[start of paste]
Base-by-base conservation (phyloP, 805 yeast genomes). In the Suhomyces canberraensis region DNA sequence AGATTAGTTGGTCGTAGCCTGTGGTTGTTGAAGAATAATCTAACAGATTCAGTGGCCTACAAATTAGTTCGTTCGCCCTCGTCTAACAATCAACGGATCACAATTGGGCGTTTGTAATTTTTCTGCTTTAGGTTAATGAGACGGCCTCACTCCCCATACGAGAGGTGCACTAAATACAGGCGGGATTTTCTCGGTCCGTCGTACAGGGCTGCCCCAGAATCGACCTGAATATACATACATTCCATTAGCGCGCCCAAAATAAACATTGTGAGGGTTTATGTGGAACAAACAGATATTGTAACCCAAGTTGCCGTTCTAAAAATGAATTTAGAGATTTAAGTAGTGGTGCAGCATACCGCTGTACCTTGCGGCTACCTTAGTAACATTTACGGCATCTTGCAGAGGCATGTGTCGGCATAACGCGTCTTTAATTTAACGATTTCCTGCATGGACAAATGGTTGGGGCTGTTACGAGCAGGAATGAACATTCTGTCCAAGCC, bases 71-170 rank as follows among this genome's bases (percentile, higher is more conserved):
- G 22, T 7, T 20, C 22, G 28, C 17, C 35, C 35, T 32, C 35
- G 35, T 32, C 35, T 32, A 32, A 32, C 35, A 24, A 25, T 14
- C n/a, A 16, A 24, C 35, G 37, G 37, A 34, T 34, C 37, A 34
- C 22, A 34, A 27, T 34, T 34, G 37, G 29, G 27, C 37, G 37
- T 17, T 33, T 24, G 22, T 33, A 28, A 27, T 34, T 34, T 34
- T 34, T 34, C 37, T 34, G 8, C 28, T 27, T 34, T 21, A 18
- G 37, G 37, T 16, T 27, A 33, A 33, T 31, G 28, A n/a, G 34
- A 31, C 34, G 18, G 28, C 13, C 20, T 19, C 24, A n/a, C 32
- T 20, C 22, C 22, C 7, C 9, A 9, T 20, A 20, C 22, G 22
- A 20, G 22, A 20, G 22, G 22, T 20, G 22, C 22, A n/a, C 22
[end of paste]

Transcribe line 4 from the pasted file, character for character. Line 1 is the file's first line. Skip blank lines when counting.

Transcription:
- C n/a, A 16, A 24, C 35, G 37, G 37, A 34, T 34, C 37, A 34